Journalists Examine Cable News’ Role in Financial Crisis

By kevin 

TVNewser was up at the space-station that is the Bloomberg building yesterday for the “Covering the Crisis” panel moderated by author and journalist Michael Lewis. The event was co-hosted by Bloomberg and Vanity Fair, and both Bloomberg media CEO Andy Lack and VF editor Graydon Carter addressed the crowd beforehand.

The panel brought together several noteworthy financial journalists to discuss their perspectives of the events of the last year.

Bloomberg TV’s Margaret Brennan facilitated the audience Q&A, but first had an interesting question of her own: what role did financial cable news play in all this?

NYT’s Andrew Ross Sorkin said he watched “countless hours of television to see what people were talking about at the time,” while doing research for his book “Too Big to Fail.” He said he believes cable news did have a big impact: “It was the TV and the actual personalization of it — the actual watching another human being say it — that I think actually changed the resonance for people. I will say it did push the panic…because it was human.”

Bryan Burrough, author of “Barbarians at the Gate,” criticized some of the reporting on Bear Stearns: “The fact is, you guys just had too much time to fill and there were too many places where you can point to irresponsible speculation. Your job — you, a TV journalist — is not to reflect. There may be guys running around the 7th floor opening windows and panicking, you’re job is not to say ‘Gosh Wall Street’s panicking,’ it’s to look at facts.”

Niall Ferguson, Harvard professor and author of “Ascent of Money: A Financial History of the World,” had a much different take. “I don’t think you should worry about this actually,” he said. “I think it’s a nonstory, because actually although the instantaneous availability of televised information, the vast explosion of information is a very striking feature of our times and we’re always commenting on it, it doesn’t actually appear to change the nature of financial crisis.”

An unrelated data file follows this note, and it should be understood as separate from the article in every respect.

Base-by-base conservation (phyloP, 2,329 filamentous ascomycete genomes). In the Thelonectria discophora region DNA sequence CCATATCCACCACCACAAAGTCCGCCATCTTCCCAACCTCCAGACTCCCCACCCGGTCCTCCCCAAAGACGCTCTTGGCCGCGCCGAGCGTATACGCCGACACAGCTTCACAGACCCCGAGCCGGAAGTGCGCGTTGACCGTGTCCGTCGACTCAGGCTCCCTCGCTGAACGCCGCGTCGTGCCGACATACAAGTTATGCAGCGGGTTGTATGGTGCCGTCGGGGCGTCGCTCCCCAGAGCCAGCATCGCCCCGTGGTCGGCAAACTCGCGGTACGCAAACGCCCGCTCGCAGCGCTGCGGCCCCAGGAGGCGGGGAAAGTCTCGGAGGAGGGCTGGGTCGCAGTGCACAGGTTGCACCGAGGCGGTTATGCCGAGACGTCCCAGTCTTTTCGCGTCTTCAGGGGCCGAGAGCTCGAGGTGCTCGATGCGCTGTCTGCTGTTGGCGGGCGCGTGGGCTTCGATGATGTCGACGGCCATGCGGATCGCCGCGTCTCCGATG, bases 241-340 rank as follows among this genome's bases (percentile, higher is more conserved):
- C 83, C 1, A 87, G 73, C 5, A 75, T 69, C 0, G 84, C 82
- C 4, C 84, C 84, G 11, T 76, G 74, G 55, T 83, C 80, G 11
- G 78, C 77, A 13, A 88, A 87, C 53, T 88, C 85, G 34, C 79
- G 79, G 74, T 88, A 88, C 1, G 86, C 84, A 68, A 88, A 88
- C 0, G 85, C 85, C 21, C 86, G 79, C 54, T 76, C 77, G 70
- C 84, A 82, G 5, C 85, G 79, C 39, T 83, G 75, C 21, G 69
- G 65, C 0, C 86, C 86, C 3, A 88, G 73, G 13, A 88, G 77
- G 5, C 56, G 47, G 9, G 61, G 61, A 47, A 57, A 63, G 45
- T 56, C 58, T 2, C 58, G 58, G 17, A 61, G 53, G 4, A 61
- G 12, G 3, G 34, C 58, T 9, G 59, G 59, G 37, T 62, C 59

“This is the medium,” he added. “The medium has changed, but the message, the rumor…that’ll get around, even if by word of mouth.”

In addition to the big names on stage, there were number of big names in the crowd, including PBS host Charlie Rose, whose show, which tapes in the building, is now rebroadcast on Bloomberg. Brennan spotted Morgan-Stanely CEO John Mack in the audience and actually asked him to weigh in on whether the story of his company has been told fairly.

“The media did a pretty good job on this story, not just Morgan Stanley,” Mack said. But he admitted that the relentless coverage and speculation on cable could sometimes be a bit much for him.

The entire panel will be rebroadcast tonight on Bloomberg at 7pm and 9pmET.